To begin transmitting data to the network, the CM performs a registration operation. The CM sends a registration (REG) request to the CMTS (act 445). The registration request may include the CM's capabilities, such as its configured class of service and other operational parameters from the CM's configuration file. In response to the registration request, the CMTS records the CM capabilities transmitted in the registration request and transmits a registration reply that indicates that the CM may begin forwarding traffic to the network (act 450).

To verify receipt of the registration reply, the CM sends a registration acknowledgment message to the CMTS (act 455). The CM may then optionally initialize Baseline Privacy (BP) or Baseline Privacy Plus (BP+) operations, in a well-known manner, in those instances when the CM is provisioned to run Baseline Privacy (act 460).

In some instances, the CMTS may determine, based on the CM's capabilities information in the registration request, that the CM should switch to another upstream channel (e.g., one that is better suited to handle the type of traffic coming from this CM). Assume that the CMTS determines, based on the configuration information provided in the registration request, that the CM needs to be switched to a specific upstream channel (act 465). For example, the configuration information may indicate that the CM handles VoIP traffic. If the upstream channel to which the CM is assigned cannot handle VoIP traffic, the CMTS may send the CM an Upstream Channel Change (UCC) message or a Dynamic Channel Change (DCC) message to notify the CM that it is to switch to a new upstream channel (e.g., one that is better suited for handling VoIP traffic) (act 470).

In response to the UCC or DCC message, CM may have to reboot (since it has already registered with the CMTS) and processing returns to act 405 where the CM goes through the entire initialization process again on the new upstream channel. Having to reboot and go through the entire initialization process again can cause a large delay in getting the CM initialized and ready to send traffic to the network. This delay can be, for example, as long as 45 minutes, which is unacceptable to end users.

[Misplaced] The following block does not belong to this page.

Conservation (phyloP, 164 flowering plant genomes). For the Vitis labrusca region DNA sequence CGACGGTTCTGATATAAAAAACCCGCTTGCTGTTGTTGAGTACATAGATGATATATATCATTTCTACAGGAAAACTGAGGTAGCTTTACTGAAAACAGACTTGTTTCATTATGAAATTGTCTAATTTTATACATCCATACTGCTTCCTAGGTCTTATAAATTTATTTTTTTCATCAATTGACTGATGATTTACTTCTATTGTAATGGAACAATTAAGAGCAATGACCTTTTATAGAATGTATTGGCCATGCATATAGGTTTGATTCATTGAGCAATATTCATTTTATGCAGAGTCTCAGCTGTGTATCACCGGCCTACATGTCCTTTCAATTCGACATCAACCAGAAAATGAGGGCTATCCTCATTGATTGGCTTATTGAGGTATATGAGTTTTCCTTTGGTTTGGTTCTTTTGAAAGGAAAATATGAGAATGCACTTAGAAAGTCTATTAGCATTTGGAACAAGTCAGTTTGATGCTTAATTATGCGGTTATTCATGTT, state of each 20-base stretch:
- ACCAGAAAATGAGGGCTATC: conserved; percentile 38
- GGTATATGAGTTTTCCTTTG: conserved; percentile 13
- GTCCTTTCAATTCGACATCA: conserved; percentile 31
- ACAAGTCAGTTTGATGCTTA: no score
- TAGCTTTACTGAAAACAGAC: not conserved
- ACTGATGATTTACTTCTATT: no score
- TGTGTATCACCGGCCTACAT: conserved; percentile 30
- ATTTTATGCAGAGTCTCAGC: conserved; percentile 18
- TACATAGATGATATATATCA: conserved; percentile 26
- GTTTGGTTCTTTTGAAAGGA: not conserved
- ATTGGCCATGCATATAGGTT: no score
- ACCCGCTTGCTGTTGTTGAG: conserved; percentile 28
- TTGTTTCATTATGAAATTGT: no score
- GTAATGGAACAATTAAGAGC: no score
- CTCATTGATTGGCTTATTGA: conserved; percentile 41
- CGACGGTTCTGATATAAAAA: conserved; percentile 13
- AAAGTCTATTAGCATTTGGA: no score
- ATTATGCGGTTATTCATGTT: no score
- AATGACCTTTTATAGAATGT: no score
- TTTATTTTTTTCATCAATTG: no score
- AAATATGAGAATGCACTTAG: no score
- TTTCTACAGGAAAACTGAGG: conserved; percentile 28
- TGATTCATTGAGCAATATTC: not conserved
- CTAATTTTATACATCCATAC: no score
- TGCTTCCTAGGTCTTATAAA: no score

To significantly reduce this delay consistent with the principles of the invention, the CM may transmit its capabilities in the DHCP discover message. When the CM is to be switched to another channel (like in the example given above), this allows the CMTS to stop the initialization process at an early stage of the process and switch the CM to a new channel. Moreover, the CM can switch to the new channel without having to reboot thereby significantly reducing the delay associated with the conventional technique described above.

FIG. 5 illustrates an exemplary process for performing CM initialization in an implementation consistent with the principles of the invention. Similar to the conventional technique described with respect to FIG. 4, processing may begin with a CM, such as CM 120, performing a physical initialization operation (act 505). The physical initialization operation may include, for example, scanning and synchronizing to a downstream channel, obtaining a set of transmission parameters for a possible upstream channel, and performing a ranging and ranging parameter adjustment process. The physical initialization process may also include a device class identification operation in which CM 120 identifies itself to a CMTS, such as CMTS 110, for use in provisioning.

Following the physical initialization operation, CM 120 may establish IP connectivity. To do so, CM 120 may generate and transmit a DHCP discover message to a DHCP server, such as DHCP server 140, through CMTS 110 to obtain a network address and any other parameters needed to establish IP connectivity (act 510). The discover message requests that DHCP server 140 assign a network address to CM 120. In some instances, the discover message may include information, such as suggested values for the network address and a network address lease duration. In an implementation consistent with the principles of the invention, CM 120 stores information representing its capabilities in the discover message transmitted to DHCP server 140. In one implementation, the capabilities information is stored in the vendor class identifier field of the DHCP discover message.